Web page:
Saturday, April 28, 2007

Maine Accent Disappearing

Published December, 2004

Years ago, my students talked with a Maine accent. They don’t anymore. When it was their parents’ voices they heard most often, they retained that distinctive, rural-Maine way of speaking, and that’s the way it was when I started teaching here back in the 1970s. Most kids spoke the way their parents did. The Maine twang was so thick in some I had a hard time understanding them. In one generation, however, it’s virtually gone. Now they all talk like the people they hear on television, on the radio, and on the CDs they listen to. And it’s not just the way they pronounce words that’s changing; the words they use to think with are changing too. Their parents’ words are not the ones children hear most in this generation, and that has huge implications.

Many of my fourteen-year-old students now think with words that come from mass media, and with those words come views on life’s biggest issues. There are still some who get their attitudes and perspectives the old-fashioned way - from home, and from churches, schools and civic organizations which echo what they hear at home. Those students used to be in the majority, but they’re not anymore. There’s been a shift. Students are discouraged from singing Christmas carols in school these days, but they’re allowed to listen to Tupac CDs on their walkmen while they’re riding to and from.

I don’t watch Dr. Phil, but I know who he is. I didn’t expect to see him when I tuned in to “Meet The Press” last Sunday but there he was. Tim Russert asked him about challenges facing our nation and McGraw said the biggest one was the American family. After three decades in education and teaching more than twenty-five hundred students, it’s hard to disagree. McGraw went on to say that there are many voices in the ears of children growing up today, and a parent’s voice is not only one. It’s not often the loudest voice, and it’s not the most-often heard voice either. Other voices are the louder and more frequent and parents must be aware of that.

Generations ago families spent a lot more time together. Kids went to school, but when they came home there was usually a mother present. They usually did chores like lugging wood or feeding animals, or they played outside. They went sledding or they played football or baseball. They rode bicycles. They shoveled snow. They mowed the lawn. They played with siblings. What do they do now? They watch television. They play video games. They go online. If they go outside at all, they ride snowmobiles or four-wheelers. Yeah, some still ride bicycles, but their numbers are diminishing, and many kids don’t even have siblings to play with or talk to.

It’s not just family which has less of a role in the raising or our children. The roles of our churches and our community organizations are also waning. It’s no wonder either - their biggest problem is lack of volunteers. Single parents can’t be expected to donate much of their time because it’s way too stretched already. Even families with two parents have little time because both usually work.

Teaching in the same community for more than a generation gives me a perspective most people don't get. Every year, half a dozen of my students are children of former students. The current generation has considerably less religious training compared to their predecessors, and I get a feeling for this when I'm teaching about the history of the Middle Eastern conflict. There’s no way to cover it well without students having some comparative knowledge of Judaism, Christianity and Islam. Few students were ever aware of who Mohammed was, but I used to depend on most of them being familiar with Abraham, Moses and Jesus Christ. I can’t depend on that anymore. With most students now, I have to start from scratch because those who’ve had any religious training at all are a distinct minority.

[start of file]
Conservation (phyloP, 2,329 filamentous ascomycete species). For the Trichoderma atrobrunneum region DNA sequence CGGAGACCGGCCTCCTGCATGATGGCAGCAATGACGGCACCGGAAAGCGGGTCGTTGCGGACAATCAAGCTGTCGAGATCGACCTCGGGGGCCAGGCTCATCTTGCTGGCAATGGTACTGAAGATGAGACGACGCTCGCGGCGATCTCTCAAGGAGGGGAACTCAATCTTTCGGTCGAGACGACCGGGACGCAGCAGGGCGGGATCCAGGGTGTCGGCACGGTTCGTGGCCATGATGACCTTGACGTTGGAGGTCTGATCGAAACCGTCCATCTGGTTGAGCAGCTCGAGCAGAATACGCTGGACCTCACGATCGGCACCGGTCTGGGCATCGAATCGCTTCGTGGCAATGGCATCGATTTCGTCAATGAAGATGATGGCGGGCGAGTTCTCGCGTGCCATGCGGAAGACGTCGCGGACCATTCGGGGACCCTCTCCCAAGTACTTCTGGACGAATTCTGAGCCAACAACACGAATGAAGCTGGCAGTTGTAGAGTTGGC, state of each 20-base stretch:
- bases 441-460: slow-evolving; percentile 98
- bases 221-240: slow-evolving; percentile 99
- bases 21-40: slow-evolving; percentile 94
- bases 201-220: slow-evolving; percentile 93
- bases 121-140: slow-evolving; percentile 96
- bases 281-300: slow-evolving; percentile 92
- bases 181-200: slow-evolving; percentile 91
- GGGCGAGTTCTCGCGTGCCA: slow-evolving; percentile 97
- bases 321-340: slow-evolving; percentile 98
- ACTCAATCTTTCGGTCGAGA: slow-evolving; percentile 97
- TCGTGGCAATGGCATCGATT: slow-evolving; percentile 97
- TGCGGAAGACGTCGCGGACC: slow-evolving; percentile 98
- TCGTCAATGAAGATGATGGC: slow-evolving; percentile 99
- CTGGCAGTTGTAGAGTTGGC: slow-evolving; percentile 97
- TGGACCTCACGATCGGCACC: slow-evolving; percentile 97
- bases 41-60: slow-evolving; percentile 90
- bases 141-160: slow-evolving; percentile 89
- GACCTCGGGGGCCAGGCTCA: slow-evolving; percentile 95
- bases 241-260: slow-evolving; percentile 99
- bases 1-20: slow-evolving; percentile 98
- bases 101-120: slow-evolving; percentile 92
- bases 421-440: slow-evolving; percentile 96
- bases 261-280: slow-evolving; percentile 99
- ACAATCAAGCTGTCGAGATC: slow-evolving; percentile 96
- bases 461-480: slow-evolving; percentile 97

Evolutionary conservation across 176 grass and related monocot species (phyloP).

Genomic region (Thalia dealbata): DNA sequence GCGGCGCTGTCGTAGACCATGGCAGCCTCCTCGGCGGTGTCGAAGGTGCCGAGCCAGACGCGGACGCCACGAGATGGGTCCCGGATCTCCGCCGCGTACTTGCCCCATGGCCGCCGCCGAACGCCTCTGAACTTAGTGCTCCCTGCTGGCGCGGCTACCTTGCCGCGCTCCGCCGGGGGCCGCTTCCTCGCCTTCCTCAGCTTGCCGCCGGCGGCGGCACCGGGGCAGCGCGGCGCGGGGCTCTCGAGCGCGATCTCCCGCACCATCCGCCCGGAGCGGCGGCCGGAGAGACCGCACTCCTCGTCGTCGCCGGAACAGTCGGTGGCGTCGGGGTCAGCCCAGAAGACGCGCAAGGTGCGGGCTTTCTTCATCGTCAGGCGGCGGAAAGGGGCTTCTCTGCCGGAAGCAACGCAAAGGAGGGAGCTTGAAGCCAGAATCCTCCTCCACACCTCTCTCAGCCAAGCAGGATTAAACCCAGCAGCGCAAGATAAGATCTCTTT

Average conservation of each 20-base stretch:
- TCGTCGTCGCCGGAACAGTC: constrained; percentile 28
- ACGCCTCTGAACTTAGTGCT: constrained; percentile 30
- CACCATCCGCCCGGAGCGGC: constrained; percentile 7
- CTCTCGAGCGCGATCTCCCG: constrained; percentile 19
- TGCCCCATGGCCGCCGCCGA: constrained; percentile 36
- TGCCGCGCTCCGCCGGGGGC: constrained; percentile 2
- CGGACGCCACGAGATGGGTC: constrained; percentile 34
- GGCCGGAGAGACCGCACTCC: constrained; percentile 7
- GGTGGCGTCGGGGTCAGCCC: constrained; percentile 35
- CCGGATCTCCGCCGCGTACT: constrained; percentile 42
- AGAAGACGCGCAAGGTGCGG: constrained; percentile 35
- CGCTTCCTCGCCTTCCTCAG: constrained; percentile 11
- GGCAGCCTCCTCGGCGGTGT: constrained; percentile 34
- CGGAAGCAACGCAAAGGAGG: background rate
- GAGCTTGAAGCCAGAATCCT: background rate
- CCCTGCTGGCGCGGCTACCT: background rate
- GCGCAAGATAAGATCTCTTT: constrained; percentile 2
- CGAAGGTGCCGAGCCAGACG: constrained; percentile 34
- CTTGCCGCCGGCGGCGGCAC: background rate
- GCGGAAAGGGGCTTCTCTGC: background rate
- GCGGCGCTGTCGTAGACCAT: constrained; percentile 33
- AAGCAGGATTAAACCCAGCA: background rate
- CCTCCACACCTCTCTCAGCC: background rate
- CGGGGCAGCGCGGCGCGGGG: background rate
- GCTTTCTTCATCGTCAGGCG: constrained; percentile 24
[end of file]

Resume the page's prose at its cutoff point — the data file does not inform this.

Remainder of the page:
As for community organizations, few students belong to Boy Scouts or Girl Scouts any more. In the old days, it wasn’t unusual for students to come to school wearing a Scout uniform. I never see that now. If kids do belong to scouts, they keep it to themselves because it’s not fashionable. It’s seen as nerdy by other students so it’s kept in the closet, so to speak. Some Maine schools are threatened with lawsuits for even allowing the Boy Scouts to meet after hours in school facilities. Why? Either because their oath requires a belief in God, or because the organization has publicly declared they don’t want homosexuals to lead boy scouts on camping trips.

After mass media, the voices children hear at school - those of their fellow students and those of their teachers - are the ones reaching their ears most often. If children don’t actively receive training in cultural values from family, church or community organizations, then mass media provide them with the lowest common denominator of what passes for cultural values. These days, that's very low. The media are a kind of cultural default. In the public schools, however, there’s a script and most parents have given up control over who writes that script and the leftists who control the teachers' unions have become the authors. Schools have become a battleground in the culture wars as America itself becomes more polarized over social and cultural issues. Left and right compete to influence what goes into that script, and not difficult to see which side is winning. Hint: It's not the right.

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